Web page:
4th of July Sales Still Going Best Mesh Routers Should You Buy a TV on Prime Day? Dell's 'Black Friday in July' 50% Off at Skillshare Save on TCL's Android Tablet Best Office Chairs Verizon 5G Home Internet Review

Microsoft dropping FAST search for Linux, Unix

Microsoft is getting set to phase out its FAST enterprise search offerings for Linux and Unix. Will customers move to cloud-based search or move to Windows?

Microsoft plans to begin phasing out Unix and Linux platform support for its FAST enterprise search products, as of its next release.

According to a Thursday blog post from Microsoft Distinguished Engineer Bjørn Olstad, the team will be "investing in interoperability between Windows and other operating systems, reaffirming our commitment to 10 years of support for our non-Windows products, and taking concrete steps to help customers plan for the future."

Enterprise search Magic Quadrant
Enterprise search Magic Quadrant Gartner

Enterprise search remains a lucrative, if oddly fractured market. According to analyst firm Gartner, in 2008, software revenue (new licenses and maintenance revenue) in the enterprise search market totaled $1.1 billion worldwide. The firm also forecast that revenue would rise to $1.9 billion by 2013, with a compound annual growth rate of 11.7 percent.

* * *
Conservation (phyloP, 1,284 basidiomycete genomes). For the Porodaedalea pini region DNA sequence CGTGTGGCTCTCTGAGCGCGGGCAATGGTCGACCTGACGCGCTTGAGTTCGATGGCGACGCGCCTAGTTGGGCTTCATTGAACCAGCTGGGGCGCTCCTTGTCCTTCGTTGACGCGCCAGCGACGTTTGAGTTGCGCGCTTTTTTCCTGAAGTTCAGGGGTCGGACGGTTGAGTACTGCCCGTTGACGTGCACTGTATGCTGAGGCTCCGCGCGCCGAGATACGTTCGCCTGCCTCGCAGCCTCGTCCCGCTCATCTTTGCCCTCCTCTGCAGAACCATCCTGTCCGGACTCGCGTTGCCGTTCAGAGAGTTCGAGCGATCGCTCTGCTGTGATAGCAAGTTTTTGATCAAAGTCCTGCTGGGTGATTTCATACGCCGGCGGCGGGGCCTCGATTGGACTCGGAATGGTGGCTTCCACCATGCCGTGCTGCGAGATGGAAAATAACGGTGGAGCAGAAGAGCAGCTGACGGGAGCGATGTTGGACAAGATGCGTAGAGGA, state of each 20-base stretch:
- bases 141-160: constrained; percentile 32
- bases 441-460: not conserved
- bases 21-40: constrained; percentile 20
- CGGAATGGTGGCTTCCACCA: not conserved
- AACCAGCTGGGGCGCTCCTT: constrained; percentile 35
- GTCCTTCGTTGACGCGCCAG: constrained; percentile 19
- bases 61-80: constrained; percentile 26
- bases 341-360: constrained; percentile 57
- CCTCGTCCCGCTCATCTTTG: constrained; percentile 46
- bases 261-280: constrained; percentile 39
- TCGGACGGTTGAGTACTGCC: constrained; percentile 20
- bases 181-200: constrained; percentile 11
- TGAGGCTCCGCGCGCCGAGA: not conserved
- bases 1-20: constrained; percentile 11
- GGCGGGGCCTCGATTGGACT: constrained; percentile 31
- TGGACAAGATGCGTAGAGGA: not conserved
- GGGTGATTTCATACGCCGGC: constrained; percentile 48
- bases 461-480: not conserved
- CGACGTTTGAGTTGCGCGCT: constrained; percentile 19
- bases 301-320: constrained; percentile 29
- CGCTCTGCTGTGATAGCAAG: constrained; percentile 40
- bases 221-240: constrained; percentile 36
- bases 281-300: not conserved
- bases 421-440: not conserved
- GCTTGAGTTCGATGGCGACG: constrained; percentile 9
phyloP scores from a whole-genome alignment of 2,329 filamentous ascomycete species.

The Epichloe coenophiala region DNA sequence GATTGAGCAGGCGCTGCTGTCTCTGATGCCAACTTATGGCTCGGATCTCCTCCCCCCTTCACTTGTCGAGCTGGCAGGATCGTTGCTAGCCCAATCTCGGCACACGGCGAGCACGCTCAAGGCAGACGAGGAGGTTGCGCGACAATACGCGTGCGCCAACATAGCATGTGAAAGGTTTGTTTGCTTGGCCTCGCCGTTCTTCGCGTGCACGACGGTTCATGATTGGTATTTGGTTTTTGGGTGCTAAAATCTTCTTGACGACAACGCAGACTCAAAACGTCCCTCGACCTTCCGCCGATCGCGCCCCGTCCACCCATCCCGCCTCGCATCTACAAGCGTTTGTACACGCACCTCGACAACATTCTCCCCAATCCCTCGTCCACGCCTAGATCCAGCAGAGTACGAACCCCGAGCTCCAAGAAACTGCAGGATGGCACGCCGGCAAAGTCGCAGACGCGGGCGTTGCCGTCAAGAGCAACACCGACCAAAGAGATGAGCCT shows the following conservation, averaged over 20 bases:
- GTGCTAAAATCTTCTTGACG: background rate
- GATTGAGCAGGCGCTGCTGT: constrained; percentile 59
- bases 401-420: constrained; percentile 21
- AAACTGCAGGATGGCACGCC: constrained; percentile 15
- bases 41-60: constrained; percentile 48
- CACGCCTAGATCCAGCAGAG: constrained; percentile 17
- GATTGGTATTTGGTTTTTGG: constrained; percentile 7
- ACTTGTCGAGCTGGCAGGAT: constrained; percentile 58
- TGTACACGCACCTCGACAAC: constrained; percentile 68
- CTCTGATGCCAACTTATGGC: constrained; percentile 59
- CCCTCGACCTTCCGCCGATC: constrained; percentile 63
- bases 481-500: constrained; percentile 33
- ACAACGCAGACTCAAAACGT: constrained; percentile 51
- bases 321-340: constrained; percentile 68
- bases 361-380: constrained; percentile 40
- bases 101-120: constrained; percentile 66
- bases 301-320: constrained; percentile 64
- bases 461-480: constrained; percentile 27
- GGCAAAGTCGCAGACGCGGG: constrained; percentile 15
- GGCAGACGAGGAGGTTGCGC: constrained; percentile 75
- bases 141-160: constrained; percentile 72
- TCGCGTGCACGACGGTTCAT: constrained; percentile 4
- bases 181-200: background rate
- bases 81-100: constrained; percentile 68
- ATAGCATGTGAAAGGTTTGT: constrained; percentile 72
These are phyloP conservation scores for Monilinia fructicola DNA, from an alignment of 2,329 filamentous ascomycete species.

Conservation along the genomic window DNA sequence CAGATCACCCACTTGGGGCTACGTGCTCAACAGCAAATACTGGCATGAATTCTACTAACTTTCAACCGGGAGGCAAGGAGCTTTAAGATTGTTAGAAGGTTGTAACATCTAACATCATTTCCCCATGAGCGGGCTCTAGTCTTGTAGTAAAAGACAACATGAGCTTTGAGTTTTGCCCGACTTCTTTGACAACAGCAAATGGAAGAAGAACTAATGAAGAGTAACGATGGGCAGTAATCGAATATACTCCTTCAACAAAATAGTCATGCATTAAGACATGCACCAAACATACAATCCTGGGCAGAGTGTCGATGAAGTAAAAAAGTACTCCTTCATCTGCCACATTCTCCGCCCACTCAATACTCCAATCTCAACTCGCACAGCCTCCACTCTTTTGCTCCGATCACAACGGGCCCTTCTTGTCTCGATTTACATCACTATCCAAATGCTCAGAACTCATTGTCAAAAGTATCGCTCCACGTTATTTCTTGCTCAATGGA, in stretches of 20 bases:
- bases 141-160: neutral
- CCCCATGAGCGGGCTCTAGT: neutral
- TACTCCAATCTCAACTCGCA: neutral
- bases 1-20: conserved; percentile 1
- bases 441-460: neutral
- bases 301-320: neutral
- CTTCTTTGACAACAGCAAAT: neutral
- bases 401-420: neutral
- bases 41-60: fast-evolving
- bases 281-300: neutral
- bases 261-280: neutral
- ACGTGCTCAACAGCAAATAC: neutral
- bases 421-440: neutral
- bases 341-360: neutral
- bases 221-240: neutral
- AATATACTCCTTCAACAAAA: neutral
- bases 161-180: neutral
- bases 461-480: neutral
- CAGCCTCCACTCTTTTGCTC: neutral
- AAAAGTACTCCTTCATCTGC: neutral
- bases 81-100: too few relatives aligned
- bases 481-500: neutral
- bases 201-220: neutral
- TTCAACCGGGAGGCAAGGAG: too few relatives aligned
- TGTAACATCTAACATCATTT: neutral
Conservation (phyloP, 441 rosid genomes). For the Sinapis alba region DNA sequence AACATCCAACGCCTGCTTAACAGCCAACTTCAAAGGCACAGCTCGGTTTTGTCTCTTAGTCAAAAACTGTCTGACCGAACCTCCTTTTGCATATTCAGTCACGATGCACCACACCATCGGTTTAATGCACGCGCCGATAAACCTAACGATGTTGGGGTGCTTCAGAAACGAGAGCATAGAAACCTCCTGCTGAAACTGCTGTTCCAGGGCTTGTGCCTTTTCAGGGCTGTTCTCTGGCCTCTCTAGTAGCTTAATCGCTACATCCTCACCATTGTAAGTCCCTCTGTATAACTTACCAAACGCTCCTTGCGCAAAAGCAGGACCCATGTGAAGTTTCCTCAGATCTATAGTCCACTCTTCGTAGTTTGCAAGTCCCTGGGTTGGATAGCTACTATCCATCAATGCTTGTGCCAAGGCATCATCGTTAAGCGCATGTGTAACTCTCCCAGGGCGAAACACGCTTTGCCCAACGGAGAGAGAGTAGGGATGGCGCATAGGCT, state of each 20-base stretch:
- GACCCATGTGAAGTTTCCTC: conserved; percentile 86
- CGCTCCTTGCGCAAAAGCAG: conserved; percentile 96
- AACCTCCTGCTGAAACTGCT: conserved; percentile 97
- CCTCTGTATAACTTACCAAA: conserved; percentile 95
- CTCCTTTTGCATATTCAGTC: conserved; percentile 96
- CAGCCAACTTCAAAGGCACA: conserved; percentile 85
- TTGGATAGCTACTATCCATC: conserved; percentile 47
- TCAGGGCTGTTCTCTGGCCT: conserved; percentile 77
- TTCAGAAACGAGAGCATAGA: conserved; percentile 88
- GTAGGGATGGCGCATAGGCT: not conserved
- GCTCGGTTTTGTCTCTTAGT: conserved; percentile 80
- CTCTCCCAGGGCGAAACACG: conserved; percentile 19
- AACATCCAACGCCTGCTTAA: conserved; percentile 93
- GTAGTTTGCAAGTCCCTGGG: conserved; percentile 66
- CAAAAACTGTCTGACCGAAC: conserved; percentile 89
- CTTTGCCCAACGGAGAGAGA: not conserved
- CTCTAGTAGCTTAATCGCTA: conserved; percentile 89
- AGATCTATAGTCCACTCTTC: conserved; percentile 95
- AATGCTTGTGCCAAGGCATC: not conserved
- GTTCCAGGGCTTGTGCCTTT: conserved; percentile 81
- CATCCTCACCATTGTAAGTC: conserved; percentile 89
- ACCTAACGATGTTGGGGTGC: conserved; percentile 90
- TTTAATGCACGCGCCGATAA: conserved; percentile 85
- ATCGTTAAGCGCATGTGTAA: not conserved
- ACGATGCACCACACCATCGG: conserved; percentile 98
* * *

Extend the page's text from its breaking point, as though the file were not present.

Currently, the market is dominated by Microsoft and Autonomy, though recently, the Apache Lucene project (commercialized by Lucid Imagination) has made inroads into the enterprise, as has Google's search appliance.

But Microsoft has one huge advantage, in that it effectively controls the data through the Windows file system, along with a vast array of applications and server platforms.

Windows has an obviously huge corporate server software footprint, and SharePoint continues to provide additional inroads into business data. But enterprise systems are expanding into a multitude of different services--on-site and off-site, that are far from homogeneous.

While it makes sense, from a development perspective, for Microsoft to drop Linux and Unix support for FAST, it doesn't make much sense from a market perspective. Offering FAST only on Windows means that businesses that want to use it will potentially incur costs for Windows licenses, system administration, and systems redesign.

Linux servers, especially for file systems and non-Exchange e-mail, continue to grow. Throw in the notion of cloudlike systems that are effectively operating system-agnostic, and this move seems even less logical.

In the same blog post, Olstad references cloud-based services that customers can choose instead of on-premise deployments. Cloud services may work for some enterprises, but most will want to keep their data behind the firewall.